Shapewear and the Body Positivity Movement

vintage style

Modern shapewear (Spanx, etc.) celebrated two decades in the marketplace on the 15 February. It originally entered the marketplace during an era where the ideal body shape for women was very specific. The in fashion was low-rise jeans, bodycon dresses and peek-a-boo thongs. The aim was to make everything as tight, smooth, taut, toned and overtly sexual as possible. If your natural body type didn’t meet those ideals, shapewear was around to solve all your “problems”.

The Changing Shapewear Scene

Today, nearly 20 years later, the landscape has changed. But, many of the old problems remain. While the body positivity movement has made some progress in a bid to get women to love themselves and their natural bodies as they are, many people still struggle to feel good when they see their natural shape in the mirror. “How can I make my silhouette look smoother?” “Why does my bum look big in this?” “What’s going on with my thighs?” “Should I wear shapewear while pregnant?” Since its invention, shapewear has been advertised as an instant fix for those moments of frustration. The marketing strategy has paid off.

What Exactly is Classified as Shapewear?

Shapewear can be any item of clothing or underwear that changes your silhouette. Many models consider shoulder pads and bras shapewear. After all, how are lifted boobs and broader shoulders any different than the lifted butt, tightened waist and toned thighs you get from spandex bodysuits?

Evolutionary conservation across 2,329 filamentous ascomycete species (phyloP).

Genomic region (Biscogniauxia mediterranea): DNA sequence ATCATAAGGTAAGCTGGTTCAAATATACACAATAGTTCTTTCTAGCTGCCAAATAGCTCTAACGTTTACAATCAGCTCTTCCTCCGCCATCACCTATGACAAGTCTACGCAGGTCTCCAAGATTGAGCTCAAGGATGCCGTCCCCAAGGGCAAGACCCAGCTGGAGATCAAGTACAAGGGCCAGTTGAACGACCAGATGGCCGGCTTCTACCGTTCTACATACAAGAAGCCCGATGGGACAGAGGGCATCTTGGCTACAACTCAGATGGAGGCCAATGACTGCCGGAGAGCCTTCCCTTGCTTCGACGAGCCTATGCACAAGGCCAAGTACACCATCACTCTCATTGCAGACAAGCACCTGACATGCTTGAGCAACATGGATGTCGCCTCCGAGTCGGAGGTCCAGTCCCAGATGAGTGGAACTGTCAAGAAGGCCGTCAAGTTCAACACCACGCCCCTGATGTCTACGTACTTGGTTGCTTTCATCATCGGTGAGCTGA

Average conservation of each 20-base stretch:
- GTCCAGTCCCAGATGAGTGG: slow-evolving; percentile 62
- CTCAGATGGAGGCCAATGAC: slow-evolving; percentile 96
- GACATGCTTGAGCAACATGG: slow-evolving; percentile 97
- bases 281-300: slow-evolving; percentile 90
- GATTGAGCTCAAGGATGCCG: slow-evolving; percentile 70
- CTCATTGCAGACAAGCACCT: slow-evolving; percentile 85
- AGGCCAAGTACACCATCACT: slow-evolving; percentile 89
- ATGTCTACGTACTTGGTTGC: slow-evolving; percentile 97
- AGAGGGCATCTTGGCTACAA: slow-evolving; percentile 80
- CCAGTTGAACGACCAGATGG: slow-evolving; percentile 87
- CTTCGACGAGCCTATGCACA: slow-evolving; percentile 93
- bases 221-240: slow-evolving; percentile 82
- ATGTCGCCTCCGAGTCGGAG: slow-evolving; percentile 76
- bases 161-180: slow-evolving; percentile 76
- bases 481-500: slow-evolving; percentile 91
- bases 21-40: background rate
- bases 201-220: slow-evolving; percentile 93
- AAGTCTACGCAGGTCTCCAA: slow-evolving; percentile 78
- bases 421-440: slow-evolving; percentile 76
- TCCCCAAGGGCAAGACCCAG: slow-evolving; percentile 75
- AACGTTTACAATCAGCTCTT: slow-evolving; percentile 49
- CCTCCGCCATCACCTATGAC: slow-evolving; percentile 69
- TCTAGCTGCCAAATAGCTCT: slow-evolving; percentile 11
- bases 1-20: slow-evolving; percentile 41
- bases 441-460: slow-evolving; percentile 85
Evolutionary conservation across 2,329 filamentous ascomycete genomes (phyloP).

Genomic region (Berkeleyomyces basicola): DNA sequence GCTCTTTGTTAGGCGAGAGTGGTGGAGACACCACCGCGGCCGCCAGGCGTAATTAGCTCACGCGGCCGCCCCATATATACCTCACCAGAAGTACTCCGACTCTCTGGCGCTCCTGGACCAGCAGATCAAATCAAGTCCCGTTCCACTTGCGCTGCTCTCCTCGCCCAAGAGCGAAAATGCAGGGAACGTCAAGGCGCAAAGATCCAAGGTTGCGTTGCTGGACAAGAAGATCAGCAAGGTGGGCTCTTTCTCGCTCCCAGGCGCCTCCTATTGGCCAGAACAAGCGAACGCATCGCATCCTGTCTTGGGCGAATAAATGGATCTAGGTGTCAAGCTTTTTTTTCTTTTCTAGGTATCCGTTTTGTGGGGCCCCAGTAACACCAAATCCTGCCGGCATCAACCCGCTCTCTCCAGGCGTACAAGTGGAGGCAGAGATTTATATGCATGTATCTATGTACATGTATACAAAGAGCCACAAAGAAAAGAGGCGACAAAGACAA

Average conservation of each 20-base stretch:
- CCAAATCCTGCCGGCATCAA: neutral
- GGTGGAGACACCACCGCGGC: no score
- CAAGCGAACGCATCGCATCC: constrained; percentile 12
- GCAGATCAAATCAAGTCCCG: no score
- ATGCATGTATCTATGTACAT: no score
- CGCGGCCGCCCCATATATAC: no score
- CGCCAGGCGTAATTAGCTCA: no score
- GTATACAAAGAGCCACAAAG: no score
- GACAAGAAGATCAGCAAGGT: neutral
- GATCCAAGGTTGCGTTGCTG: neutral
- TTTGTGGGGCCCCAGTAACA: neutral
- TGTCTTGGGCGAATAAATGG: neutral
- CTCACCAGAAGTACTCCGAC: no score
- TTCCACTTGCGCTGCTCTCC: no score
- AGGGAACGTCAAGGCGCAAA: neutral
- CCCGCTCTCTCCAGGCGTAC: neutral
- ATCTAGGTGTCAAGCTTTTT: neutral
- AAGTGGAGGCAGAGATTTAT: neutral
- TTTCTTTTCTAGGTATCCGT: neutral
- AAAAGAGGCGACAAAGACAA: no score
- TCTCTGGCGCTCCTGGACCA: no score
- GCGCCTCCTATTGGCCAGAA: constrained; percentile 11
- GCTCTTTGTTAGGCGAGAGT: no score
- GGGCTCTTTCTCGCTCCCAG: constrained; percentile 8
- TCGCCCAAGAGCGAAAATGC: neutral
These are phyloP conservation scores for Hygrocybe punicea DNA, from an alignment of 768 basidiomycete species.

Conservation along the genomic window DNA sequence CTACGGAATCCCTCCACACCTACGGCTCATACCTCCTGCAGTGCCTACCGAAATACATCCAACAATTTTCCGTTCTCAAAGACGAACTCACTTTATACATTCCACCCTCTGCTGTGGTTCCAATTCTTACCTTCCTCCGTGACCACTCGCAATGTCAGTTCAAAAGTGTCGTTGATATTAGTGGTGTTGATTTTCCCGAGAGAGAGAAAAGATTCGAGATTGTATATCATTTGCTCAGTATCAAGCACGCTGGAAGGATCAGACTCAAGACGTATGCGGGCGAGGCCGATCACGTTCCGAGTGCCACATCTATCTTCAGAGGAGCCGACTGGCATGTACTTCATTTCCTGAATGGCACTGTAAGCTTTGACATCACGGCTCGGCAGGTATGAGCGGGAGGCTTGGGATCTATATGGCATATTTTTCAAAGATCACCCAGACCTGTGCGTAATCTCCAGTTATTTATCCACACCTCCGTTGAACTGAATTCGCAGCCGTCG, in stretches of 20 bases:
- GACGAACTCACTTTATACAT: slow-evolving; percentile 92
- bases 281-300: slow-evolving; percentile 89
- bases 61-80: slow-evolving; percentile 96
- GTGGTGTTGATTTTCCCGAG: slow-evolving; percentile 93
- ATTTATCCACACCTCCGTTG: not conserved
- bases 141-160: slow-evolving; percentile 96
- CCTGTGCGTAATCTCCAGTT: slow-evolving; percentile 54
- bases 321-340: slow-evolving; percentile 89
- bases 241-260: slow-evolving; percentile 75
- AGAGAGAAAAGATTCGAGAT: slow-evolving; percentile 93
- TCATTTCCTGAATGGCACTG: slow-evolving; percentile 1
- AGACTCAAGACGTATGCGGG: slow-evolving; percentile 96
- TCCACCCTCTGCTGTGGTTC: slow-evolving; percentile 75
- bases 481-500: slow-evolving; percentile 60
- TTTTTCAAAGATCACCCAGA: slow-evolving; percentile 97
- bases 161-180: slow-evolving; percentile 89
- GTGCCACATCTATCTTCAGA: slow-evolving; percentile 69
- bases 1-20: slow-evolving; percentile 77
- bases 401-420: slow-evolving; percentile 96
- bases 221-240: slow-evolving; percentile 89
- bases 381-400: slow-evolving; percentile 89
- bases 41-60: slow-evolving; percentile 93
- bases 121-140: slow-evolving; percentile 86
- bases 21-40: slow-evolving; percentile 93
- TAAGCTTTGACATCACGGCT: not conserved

Advocating Body Positivity

Many people are sick of all the strict beauty standards. Physical comfort means nothing if you don’t feel comfortable emotionally and mentally. Shapewear can make the situation more complicated for my people. Kim Kardashian called her SKIMS shapewear brand “Solutionwear”. So, is it possible to be both a shapewear wearer and a body positivity advocate?
Not having to worry about that slinky dress clinging to your belly fat may feel freeing to some, but others feel better going bra-free. The choice of undergarments all depends on the occasion and the person wearing them. Women feel beautiful wearing different items for different events. Clothing choices should all come down to a woman’s personal preferences.

That said, encouraging woman to wear what they want, at any time they want, without facing any shame or backlash is an ambitious goal. What would it mean in everyday life? Can women buy shapewear without continuing unrealistic beauty standards? It seems that no one yet has the right answers.
Huntsman explained that while she thinks there’s no wrong body type to have, it can often be challenging to stay true to that belief, especially when everywhere you go there are constant reminders about what you need to fix. The solution to the prevalence of unrealistic beauty expectations might just be in its infancy. And, attempts at even trying to find a solution could just be revealing things we’ve been trying to hide all along.